How will we know which changes to push? Milstein used a graph to indicate “positive value outliers,” institutions with high quality and low cost, whose strategies and techniques will be emulated to see if they can be effective elsewhere. He explained what researchers found makes them different:

[Positive value outliers] tended to have deeper, more personal relationship with their patients; their patients trusted that if they called these doctors on nights and weekends, someone who knew something about them would be rapidly responsive. Doctors’ vision of their responsibility to their patients extended far beyond producing a perfect office visit; it really meant being a steward for their patients’ best interests as their patients traversed emergency room doctors, hospitalists and medical specialists. And lastly, these doctors were not trying to be solo heroes – they did a wonderful job hiring and training medical assistants and taking advantage of a team… and it was associated with a substantial improvement in value. Our next step is to splice this DNA into average performing primary care practices and verify that this is indeed the right stuff.

Some other ideas for achieving the targets were mentioned, such as sending physicians to homes so patients don’t get admitted, or in the longer term, having an intensive-care unit (ICU) “airline control tower” with more perspective than those on the “frontline” of critical care, an idea Milstein said was studied across 56 American ICUs and resulted in a 25 percent mortality reduction.

Milstein said such approaches could lower baseline health-care costs by 30 percent, but moreover could slow the rate at which health-care spending outgrows the economy, which is the real measure of success. Innovators in this area, he said, will need to draw from behavioral and computer science to think about problems differently.

Continue Reading »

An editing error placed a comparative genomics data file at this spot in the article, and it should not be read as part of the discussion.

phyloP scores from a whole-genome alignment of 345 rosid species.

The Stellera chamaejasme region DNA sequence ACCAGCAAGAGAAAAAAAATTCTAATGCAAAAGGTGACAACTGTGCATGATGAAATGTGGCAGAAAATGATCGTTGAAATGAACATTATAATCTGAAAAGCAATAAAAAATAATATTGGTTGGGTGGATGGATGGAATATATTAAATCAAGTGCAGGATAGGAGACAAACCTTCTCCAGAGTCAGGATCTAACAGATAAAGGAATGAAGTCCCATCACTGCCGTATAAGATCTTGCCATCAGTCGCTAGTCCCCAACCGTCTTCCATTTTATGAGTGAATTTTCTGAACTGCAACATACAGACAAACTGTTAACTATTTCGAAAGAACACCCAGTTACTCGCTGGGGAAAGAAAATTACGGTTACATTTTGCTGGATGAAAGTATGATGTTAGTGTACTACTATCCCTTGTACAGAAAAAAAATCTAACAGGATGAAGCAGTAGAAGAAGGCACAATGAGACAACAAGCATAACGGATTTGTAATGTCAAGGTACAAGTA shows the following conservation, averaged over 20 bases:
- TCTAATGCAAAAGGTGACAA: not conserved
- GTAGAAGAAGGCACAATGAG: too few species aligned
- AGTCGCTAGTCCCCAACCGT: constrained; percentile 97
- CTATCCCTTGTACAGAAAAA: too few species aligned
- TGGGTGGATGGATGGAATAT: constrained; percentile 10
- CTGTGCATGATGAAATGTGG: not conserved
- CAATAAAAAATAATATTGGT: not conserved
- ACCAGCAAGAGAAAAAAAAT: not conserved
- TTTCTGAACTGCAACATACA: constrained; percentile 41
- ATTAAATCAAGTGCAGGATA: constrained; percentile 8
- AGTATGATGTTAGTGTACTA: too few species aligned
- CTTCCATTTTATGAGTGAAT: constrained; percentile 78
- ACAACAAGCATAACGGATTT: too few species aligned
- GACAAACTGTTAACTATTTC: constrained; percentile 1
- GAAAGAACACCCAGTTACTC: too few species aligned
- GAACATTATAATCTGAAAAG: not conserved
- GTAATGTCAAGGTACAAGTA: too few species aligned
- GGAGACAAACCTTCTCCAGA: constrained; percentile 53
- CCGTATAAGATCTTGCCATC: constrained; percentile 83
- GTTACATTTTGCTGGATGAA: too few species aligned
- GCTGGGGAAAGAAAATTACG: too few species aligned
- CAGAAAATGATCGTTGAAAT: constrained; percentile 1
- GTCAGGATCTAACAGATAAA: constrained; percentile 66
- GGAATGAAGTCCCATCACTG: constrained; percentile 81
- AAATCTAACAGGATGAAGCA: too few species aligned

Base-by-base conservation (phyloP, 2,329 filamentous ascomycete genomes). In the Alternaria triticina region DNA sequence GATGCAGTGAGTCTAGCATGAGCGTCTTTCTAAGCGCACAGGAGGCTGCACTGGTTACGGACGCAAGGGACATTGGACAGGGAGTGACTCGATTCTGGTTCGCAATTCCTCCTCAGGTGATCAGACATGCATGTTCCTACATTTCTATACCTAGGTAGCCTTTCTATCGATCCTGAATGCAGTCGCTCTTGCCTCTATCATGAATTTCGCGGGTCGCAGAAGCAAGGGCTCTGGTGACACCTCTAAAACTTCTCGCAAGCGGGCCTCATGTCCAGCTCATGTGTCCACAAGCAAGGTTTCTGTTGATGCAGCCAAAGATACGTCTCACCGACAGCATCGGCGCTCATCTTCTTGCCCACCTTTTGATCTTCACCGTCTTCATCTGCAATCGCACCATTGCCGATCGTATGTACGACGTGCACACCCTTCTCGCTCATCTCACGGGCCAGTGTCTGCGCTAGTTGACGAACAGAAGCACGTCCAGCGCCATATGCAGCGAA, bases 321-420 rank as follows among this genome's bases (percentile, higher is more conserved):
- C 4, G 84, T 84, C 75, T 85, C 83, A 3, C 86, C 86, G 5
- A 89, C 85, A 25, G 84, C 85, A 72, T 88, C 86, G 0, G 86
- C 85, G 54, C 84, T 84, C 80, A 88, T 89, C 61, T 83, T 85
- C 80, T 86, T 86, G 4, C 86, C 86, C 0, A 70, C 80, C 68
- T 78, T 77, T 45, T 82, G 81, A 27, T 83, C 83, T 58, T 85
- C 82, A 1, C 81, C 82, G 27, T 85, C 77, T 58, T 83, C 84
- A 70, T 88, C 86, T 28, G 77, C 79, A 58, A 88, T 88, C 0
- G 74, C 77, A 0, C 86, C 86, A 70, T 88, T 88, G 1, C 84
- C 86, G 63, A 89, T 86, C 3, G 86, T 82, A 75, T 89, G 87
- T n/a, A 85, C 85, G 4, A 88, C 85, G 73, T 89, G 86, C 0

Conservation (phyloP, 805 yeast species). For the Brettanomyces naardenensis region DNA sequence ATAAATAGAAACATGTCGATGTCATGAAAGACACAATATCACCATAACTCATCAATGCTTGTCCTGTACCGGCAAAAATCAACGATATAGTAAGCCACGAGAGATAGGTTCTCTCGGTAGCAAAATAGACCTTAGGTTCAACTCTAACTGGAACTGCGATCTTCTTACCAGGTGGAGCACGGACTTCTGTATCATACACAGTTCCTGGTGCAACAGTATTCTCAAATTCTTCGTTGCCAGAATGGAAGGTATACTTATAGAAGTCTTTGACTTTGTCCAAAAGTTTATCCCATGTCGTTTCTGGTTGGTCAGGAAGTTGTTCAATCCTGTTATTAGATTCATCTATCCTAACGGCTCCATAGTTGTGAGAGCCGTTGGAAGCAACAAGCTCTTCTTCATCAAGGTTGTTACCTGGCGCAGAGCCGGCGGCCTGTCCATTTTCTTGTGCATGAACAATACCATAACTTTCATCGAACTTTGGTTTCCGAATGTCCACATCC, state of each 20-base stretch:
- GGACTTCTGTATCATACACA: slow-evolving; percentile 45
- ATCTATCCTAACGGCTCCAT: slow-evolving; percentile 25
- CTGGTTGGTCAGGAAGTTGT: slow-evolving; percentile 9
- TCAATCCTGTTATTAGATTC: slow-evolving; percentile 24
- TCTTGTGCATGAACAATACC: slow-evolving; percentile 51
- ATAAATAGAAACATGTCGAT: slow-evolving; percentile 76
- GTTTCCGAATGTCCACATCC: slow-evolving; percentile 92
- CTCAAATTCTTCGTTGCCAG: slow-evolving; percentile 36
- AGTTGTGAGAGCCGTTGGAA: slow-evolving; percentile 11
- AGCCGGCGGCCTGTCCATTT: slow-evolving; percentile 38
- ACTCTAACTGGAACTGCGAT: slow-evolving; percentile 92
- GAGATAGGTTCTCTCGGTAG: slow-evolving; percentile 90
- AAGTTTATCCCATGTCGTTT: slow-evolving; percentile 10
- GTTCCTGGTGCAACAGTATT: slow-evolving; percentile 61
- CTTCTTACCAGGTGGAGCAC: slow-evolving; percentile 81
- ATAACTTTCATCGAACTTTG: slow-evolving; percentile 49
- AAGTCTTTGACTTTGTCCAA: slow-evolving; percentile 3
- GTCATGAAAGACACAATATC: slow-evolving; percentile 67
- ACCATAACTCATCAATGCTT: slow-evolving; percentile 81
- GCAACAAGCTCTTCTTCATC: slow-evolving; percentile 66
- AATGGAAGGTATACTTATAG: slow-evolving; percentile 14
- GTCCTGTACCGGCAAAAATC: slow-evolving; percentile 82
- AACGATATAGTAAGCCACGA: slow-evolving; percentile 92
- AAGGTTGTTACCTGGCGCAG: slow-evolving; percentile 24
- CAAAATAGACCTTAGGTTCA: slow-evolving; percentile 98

Events, Global Health, Health Costs, Health Disparities, Health Policy, Stanford News

Global health expert: Economic growth provides opportunity to close the “global health gap”

Yamey talkStanford’s Center for Innovation in Global Health hosted a recent seminar for Stanford students and faculty with global health-policy expert Gavin Yamey, MD, MPH. The discussion focused on the disparity in heath care between higher- and lower-income countries and how economic growth in lower-income countries could set the stage for big improvements in global health.

During the talk, Yamey explained that millions of lives could be saved if economic gains in low- and lower-middle-income countries were invested in health care. “I can’t think of any other investment on the planet that could improve human welfare in such a huge way,” Yamey told the audience.

As described in an online story on the event, Yamey cited Rwanda – a country that rebuilt its economy and healthcare after the 1994 genocide – as an example of how this scenario could play out elsewhere:

Over the past decade, Rwanda has experienced significant drops in mortality associated with HIV, malaria and maternal death, and achieved the greatest drop in child mortality rates in recorded history. While scholars acknowledge several factors that contributed to such an extraordinary rebound, government spending on public health, the smart use of aid, and economic growth were all integral to the equation.

“We have an extraordinary opportunity to bring down maternal, newborn and infectious disease deaths to universally low levels everywhere,” Yamey said. “But for that to happen, we need an aggressive scale up of existing tools and interventions, investment in new tools and a build-up of delivery systems.”

Previously: Minimum wage: More than an economic principle, a driver of healthHealth care in Haiti: “At risk of regressing”Child-mortality gap narrows in developing countries and Stanford general surgeon discusses the importance of surgery in global health care
Photo, of Gavin Yamey (left) and moderator Paul Costello, courtesy of the Center for Innovation in Global Health

Health Costs, Health Policy, In the News, Medicine and Society

“From volume to value:” Stanford expert to discuss Medicare reform in free webinar

Big changes are ahead for Medicare, the largest payer in the U.S. health-care system. By 2018, Medicare aims to tie at least half of all payments to the quality or value of care received, not the quantity of services rendered. Many critics of the existing system claim that it incentivizes doctors to do more procedures, which do not in the end improve health.

A panel of experts will discuss changes in how we pay for care, and whether payment reforms can improve quality while lowering costs, in a free public webinar this Thursday at 10 AM Pacific time. Heading the panel is Stanford’s Arnold Milstein, MD, MPH, director of the Clinical Excellence Research Center. That center focuses on new methods of health-care delivery that substantially reduce health spending while improving outcomes.

More details, including the link to register, can be found on the Reporting on Health website. The webinar is free and made possible by the National Institute for Health Care Management Foundation.